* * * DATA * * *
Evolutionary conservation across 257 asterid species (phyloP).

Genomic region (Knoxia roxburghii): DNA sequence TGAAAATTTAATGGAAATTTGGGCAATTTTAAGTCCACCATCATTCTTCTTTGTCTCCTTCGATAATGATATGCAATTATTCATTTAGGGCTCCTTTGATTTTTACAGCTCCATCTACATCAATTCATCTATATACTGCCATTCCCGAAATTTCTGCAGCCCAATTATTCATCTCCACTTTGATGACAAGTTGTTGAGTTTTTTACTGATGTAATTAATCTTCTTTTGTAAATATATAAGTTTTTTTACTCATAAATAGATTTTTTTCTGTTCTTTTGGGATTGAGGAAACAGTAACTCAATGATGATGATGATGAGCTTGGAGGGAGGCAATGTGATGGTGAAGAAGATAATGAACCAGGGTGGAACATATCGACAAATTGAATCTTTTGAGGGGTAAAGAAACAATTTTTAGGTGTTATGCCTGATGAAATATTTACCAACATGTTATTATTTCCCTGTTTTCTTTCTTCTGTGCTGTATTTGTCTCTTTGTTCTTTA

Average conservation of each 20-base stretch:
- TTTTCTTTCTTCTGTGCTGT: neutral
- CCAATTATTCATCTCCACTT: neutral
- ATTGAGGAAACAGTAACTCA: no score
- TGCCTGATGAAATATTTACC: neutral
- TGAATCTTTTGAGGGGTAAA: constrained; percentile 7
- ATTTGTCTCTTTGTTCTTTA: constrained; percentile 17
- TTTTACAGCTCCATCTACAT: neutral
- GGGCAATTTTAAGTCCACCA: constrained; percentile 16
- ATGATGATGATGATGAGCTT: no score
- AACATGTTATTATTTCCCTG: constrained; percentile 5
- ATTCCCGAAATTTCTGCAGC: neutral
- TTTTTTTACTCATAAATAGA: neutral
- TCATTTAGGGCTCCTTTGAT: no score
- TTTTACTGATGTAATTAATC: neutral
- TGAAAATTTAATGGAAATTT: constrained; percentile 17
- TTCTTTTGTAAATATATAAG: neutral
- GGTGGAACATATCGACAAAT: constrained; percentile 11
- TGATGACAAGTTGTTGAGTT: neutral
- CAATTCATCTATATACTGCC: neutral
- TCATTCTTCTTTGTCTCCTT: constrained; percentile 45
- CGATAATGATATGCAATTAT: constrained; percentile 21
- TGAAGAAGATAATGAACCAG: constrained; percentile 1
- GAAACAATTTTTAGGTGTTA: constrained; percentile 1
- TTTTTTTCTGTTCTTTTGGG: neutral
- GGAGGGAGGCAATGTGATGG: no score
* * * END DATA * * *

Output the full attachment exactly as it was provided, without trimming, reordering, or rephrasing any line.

Evolutionary conservation across 257 asterid species (phyloP).

Genomic region (Knoxia roxburghii): DNA sequence TGAAAATTTAATGGAAATTTGGGCAATTTTAAGTCCACCATCATTCTTCTTTGTCTCCTTCGATAATGATATGCAATTATTCATTTAGGGCTCCTTTGATTTTTACAGCTCCATCTACATCAATTCATCTATATACTGCCATTCCCGAAATTTCTGCAGCCCAATTATTCATCTCCACTTTGATGACAAGTTGTTGAGTTTTTTACTGATGTAATTAATCTTCTTTTGTAAATATATAAGTTTTTTTACTCATAAATAGATTTTTTTCTGTTCTTTTGGGATTGAGGAAACAGTAACTCAATGATGATGATGATGAGCTTGGAGGGAGGCAATGTGATGGTGAAGAAGATAATGAACCAGGGTGGAACATATCGACAAATTGAATCTTTTGAGGGGTAAAGAAACAATTTTTAGGTGTTATGCCTGATGAAATATTTACCAACATGTTATTATTTCCCTGTTTTCTTTCTTCTGTGCTGTATTTGTCTCTTTGTTCTTTA

Average conservation of each 20-base stretch:
- TTTTCTTTCTTCTGTGCTGT: neutral
- CCAATTATTCATCTCCACTT: neutral
- ATTGAGGAAACAGTAACTCA: no score
- TGCCTGATGAAATATTTACC: neutral
- TGAATCTTTTGAGGGGTAAA: constrained; percentile 7
- ATTTGTCTCTTTGTTCTTTA: constrained; percentile 17
- TTTTACAGCTCCATCTACAT: neutral
- GGGCAATTTTAAGTCCACCA: constrained; percentile 16
- ATGATGATGATGATGAGCTT: no score
- AACATGTTATTATTTCCCTG: constrained; percentile 5
- ATTCCCGAAATTTCTGCAGC: neutral
- TTTTTTTACTCATAAATAGA: neutral
- TCATTTAGGGCTCCTTTGAT: no score
- TTTTACTGATGTAATTAATC: neutral
- TGAAAATTTAATGGAAATTT: constrained; percentile 17
- TTCTTTTGTAAATATATAAG: neutral
- GGTGGAACATATCGACAAAT: constrained; percentile 11
- TGATGACAAGTTGTTGAGTT: neutral
- CAATTCATCTATATACTGCC: neutral
- TCATTCTTCTTTGTCTCCTT: constrained; percentile 45
- CGATAATGATATGCAATTAT: constrained; percentile 21
- TGAAGAAGATAATGAACCAG: constrained; percentile 1
- GAAACAATTTTTAGGTGTTA: constrained; percentile 1
- TTTTTTTCTGTTCTTTTGGG: neutral
- GGAGGGAGGCAATGTGATGG: no score